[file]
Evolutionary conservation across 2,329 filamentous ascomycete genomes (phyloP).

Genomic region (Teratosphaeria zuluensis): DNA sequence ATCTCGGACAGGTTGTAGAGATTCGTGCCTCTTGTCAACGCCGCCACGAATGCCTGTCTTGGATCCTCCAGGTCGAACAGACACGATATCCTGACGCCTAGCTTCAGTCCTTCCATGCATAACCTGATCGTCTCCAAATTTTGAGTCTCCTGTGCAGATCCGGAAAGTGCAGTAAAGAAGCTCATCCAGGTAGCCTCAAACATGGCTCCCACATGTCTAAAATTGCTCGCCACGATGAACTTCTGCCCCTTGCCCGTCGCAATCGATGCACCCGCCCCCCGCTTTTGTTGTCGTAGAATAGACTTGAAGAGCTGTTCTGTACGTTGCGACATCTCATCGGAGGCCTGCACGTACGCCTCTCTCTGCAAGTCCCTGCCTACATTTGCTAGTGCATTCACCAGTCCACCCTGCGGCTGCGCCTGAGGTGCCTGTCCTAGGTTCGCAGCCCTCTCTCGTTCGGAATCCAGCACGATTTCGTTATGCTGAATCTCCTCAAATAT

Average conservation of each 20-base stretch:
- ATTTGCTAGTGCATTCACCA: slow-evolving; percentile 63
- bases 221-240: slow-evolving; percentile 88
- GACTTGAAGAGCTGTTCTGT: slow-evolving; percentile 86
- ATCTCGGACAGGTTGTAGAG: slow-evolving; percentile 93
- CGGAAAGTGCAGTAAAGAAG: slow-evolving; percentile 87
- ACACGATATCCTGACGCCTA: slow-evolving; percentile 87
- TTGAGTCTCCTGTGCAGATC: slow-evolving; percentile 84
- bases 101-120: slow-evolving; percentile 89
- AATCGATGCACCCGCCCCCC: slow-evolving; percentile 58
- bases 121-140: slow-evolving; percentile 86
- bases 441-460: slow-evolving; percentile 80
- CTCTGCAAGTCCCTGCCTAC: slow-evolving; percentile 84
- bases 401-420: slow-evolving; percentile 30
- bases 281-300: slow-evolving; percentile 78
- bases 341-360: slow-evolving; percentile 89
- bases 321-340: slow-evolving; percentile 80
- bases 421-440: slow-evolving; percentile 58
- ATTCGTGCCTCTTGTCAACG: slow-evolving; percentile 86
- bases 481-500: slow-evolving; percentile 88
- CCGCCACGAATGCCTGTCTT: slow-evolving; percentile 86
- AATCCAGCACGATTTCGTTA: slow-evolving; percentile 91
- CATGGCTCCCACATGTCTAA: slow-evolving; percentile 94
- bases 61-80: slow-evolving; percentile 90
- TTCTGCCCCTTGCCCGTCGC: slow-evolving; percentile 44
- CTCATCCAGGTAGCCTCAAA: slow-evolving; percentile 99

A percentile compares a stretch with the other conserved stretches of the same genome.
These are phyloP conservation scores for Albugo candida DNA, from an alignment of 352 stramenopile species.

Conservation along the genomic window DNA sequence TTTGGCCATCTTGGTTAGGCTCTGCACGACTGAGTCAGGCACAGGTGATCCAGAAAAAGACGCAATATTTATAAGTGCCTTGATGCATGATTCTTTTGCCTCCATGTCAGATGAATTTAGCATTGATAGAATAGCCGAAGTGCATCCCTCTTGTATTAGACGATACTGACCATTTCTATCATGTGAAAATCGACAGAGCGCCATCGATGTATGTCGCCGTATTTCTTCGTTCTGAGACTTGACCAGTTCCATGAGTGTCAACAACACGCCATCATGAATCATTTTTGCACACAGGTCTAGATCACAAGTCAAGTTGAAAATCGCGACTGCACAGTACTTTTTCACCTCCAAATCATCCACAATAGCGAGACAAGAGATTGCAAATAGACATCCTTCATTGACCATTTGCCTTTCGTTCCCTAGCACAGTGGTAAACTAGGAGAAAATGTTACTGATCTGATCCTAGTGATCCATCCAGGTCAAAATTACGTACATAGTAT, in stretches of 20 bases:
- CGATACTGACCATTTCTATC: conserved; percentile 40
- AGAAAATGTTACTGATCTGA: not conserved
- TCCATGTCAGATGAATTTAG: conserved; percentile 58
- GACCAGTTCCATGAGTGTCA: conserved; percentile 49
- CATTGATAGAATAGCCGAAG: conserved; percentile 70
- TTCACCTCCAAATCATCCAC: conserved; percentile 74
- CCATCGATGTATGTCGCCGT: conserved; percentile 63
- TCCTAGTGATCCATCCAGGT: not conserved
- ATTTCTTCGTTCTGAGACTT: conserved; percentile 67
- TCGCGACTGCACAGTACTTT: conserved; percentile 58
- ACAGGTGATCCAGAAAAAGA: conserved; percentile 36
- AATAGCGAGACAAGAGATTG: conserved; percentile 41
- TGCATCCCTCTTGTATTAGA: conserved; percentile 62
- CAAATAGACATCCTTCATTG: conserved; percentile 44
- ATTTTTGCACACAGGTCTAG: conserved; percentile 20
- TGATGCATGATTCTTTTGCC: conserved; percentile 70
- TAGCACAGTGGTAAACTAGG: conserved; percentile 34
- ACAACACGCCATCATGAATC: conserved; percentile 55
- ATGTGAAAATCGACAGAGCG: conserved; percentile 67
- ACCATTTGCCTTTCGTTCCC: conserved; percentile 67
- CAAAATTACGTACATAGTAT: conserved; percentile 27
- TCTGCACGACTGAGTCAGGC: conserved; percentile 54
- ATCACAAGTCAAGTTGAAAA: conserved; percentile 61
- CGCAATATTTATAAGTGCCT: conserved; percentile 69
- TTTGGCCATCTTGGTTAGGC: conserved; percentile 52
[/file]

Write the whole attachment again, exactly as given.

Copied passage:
Evolutionary conservation across 2,329 filamentous ascomycete genomes (phyloP).

Genomic region (Teratosphaeria zuluensis): DNA sequence ATCTCGGACAGGTTGTAGAGATTCGTGCCTCTTGTCAACGCCGCCACGAATGCCTGTCTTGGATCCTCCAGGTCGAACAGACACGATATCCTGACGCCTAGCTTCAGTCCTTCCATGCATAACCTGATCGTCTCCAAATTTTGAGTCTCCTGTGCAGATCCGGAAAGTGCAGTAAAGAAGCTCATCCAGGTAGCCTCAAACATGGCTCCCACATGTCTAAAATTGCTCGCCACGATGAACTTCTGCCCCTTGCCCGTCGCAATCGATGCACCCGCCCCCCGCTTTTGTTGTCGTAGAATAGACTTGAAGAGCTGTTCTGTACGTTGCGACATCTCATCGGAGGCCTGCACGTACGCCTCTCTCTGCAAGTCCCTGCCTACATTTGCTAGTGCATTCACCAGTCCACCCTGCGGCTGCGCCTGAGGTGCCTGTCCTAGGTTCGCAGCCCTCTCTCGTTCGGAATCCAGCACGATTTCGTTATGCTGAATCTCCTCAAATAT

Average conservation of each 20-base stretch:
- ATTTGCTAGTGCATTCACCA: slow-evolving; percentile 63
- bases 221-240: slow-evolving; percentile 88
- GACTTGAAGAGCTGTTCTGT: slow-evolving; percentile 86
- ATCTCGGACAGGTTGTAGAG: slow-evolving; percentile 93
- CGGAAAGTGCAGTAAAGAAG: slow-evolving; percentile 87
- ACACGATATCCTGACGCCTA: slow-evolving; percentile 87
- TTGAGTCTCCTGTGCAGATC: slow-evolving; percentile 84
- bases 101-120: slow-evolving; percentile 89
- AATCGATGCACCCGCCCCCC: slow-evolving; percentile 58
- bases 121-140: slow-evolving; percentile 86
- bases 441-460: slow-evolving; percentile 80
- CTCTGCAAGTCCCTGCCTAC: slow-evolving; percentile 84
- bases 401-420: slow-evolving; percentile 30
- bases 281-300: slow-evolving; percentile 78
- bases 341-360: slow-evolving; percentile 89
- bases 321-340: slow-evolving; percentile 80
- bases 421-440: slow-evolving; percentile 58
- ATTCGTGCCTCTTGTCAACG: slow-evolving; percentile 86
- bases 481-500: slow-evolving; percentile 88
- CCGCCACGAATGCCTGTCTT: slow-evolving; percentile 86
- AATCCAGCACGATTTCGTTA: slow-evolving; percentile 91
- CATGGCTCCCACATGTCTAA: slow-evolving; percentile 94
- bases 61-80: slow-evolving; percentile 90
- TTCTGCCCCTTGCCCGTCGC: slow-evolving; percentile 44
- CTCATCCAGGTAGCCTCAAA: slow-evolving; percentile 99

A percentile compares a stretch with the other conserved stretches of the same genome.
These are phyloP conservation scores for Albugo candida DNA, from an alignment of 352 stramenopile species.

Conservation along the genomic window DNA sequence TTTGGCCATCTTGGTTAGGCTCTGCACGACTGAGTCAGGCACAGGTGATCCAGAAAAAGACGCAATATTTATAAGTGCCTTGATGCATGATTCTTTTGCCTCCATGTCAGATGAATTTAGCATTGATAGAATAGCCGAAGTGCATCCCTCTTGTATTAGACGATACTGACCATTTCTATCATGTGAAAATCGACAGAGCGCCATCGATGTATGTCGCCGTATTTCTTCGTTCTGAGACTTGACCAGTTCCATGAGTGTCAACAACACGCCATCATGAATCATTTTTGCACACAGGTCTAGATCACAAGTCAAGTTGAAAATCGCGACTGCACAGTACTTTTTCACCTCCAAATCATCCACAATAGCGAGACAAGAGATTGCAAATAGACATCCTTCATTGACCATTTGCCTTTCGTTCCCTAGCACAGTGGTAAACTAGGAGAAAATGTTACTGATCTGATCCTAGTGATCCATCCAGGTCAAAATTACGTACATAGTAT, in stretches of 20 bases:
- CGATACTGACCATTTCTATC: conserved; percentile 40
- AGAAAATGTTACTGATCTGA: not conserved
- TCCATGTCAGATGAATTTAG: conserved; percentile 58
- GACCAGTTCCATGAGTGTCA: conserved; percentile 49
- CATTGATAGAATAGCCGAAG: conserved; percentile 70
- TTCACCTCCAAATCATCCAC: conserved; percentile 74
- CCATCGATGTATGTCGCCGT: conserved; percentile 63
- TCCTAGTGATCCATCCAGGT: not conserved
- ATTTCTTCGTTCTGAGACTT: conserved; percentile 67
- TCGCGACTGCACAGTACTTT: conserved; percentile 58
- ACAGGTGATCCAGAAAAAGA: conserved; percentile 36
- AATAGCGAGACAAGAGATTG: conserved; percentile 41
- TGCATCCCTCTTGTATTAGA: conserved; percentile 62
- CAAATAGACATCCTTCATTG: conserved; percentile 44
- ATTTTTGCACACAGGTCTAG: conserved; percentile 20
- TGATGCATGATTCTTTTGCC: conserved; percentile 70
- TAGCACAGTGGTAAACTAGG: conserved; percentile 34
- ACAACACGCCATCATGAATC: conserved; percentile 55
- ATGTGAAAATCGACAGAGCG: conserved; percentile 67
- ACCATTTGCCTTTCGTTCCC: conserved; percentile 67
- CAAAATTACGTACATAGTAT: conserved; percentile 27
- TCTGCACGACTGAGTCAGGC: conserved; percentile 54
- ATCACAAGTCAAGTTGAAAA: conserved; percentile 61
- CGCAATATTTATAAGTGCCT: conserved; percentile 69
- TTTGGCCATCTTGGTTAGGC: conserved; percentile 52